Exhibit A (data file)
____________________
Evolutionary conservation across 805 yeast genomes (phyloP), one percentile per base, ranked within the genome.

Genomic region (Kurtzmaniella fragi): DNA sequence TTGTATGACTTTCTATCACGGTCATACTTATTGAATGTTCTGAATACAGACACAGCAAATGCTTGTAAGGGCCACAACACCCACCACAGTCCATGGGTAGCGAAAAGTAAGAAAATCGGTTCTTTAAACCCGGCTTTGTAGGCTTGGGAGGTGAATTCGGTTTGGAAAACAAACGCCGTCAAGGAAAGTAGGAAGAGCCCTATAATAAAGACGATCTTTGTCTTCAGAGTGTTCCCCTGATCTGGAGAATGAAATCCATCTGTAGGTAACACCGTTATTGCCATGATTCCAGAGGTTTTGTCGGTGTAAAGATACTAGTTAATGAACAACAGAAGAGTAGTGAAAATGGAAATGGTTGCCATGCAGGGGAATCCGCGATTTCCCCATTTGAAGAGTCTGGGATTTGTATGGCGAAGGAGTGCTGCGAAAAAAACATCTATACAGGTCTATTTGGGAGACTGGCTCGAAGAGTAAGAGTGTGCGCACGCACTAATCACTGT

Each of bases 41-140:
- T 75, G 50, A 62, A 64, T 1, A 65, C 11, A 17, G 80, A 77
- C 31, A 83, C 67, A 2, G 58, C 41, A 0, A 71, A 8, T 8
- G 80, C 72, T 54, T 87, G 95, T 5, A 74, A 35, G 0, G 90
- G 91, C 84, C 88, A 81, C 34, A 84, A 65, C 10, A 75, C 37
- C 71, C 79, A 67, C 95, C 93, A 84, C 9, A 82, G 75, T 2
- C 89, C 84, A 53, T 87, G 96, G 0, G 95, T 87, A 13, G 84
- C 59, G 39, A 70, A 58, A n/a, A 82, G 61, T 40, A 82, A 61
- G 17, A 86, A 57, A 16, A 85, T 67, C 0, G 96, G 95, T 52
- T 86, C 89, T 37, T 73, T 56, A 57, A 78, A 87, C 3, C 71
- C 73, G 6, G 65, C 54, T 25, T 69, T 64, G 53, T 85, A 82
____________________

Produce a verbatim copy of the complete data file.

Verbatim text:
Evolutionary conservation across 805 yeast genomes (phyloP), one percentile per base, ranked within the genome.

Genomic region (Kurtzmaniella fragi): DNA sequence TTGTATGACTTTCTATCACGGTCATACTTATTGAATGTTCTGAATACAGACACAGCAAATGCTTGTAAGGGCCACAACACCCACCACAGTCCATGGGTAGCGAAAAGTAAGAAAATCGGTTCTTTAAACCCGGCTTTGTAGGCTTGGGAGGTGAATTCGGTTTGGAAAACAAACGCCGTCAAGGAAAGTAGGAAGAGCCCTATAATAAAGACGATCTTTGTCTTCAGAGTGTTCCCCTGATCTGGAGAATGAAATCCATCTGTAGGTAACACCGTTATTGCCATGATTCCAGAGGTTTTGTCGGTGTAAAGATACTAGTTAATGAACAACAGAAGAGTAGTGAAAATGGAAATGGTTGCCATGCAGGGGAATCCGCGATTTCCCCATTTGAAGAGTCTGGGATTTGTATGGCGAAGGAGTGCTGCGAAAAAAACATCTATACAGGTCTATTTGGGAGACTGGCTCGAAGAGTAAGAGTGTGCGCACGCACTAATCACTGT

Each of bases 41-140:
- T 75, G 50, A 62, A 64, T 1, A 65, C 11, A 17, G 80, A 77
- C 31, A 83, C 67, A 2, G 58, C 41, A 0, A 71, A 8, T 8
- G 80, C 72, T 54, T 87, G 95, T 5, A 74, A 35, G 0, G 90
- G 91, C 84, C 88, A 81, C 34, A 84, A 65, C 10, A 75, C 37
- C 71, C 79, A 67, C 95, C 93, A 84, C 9, A 82, G 75, T 2
- C 89, C 84, A 53, T 87, G 96, G 0, G 95, T 87, A 13, G 84
- C 59, G 39, A 70, A 58, A n/a, A 82, G 61, T 40, A 82, A 61
- G 17, A 86, A 57, A 16, A 85, T 67, C 0, G 96, G 95, T 52
- T 86, C 89, T 37, T 73, T 56, A 57, A 78, A 87, C 3, C 71
- C 73, G 6, G 65, C 54, T 25, T 69, T 64, G 53, T 85, A 82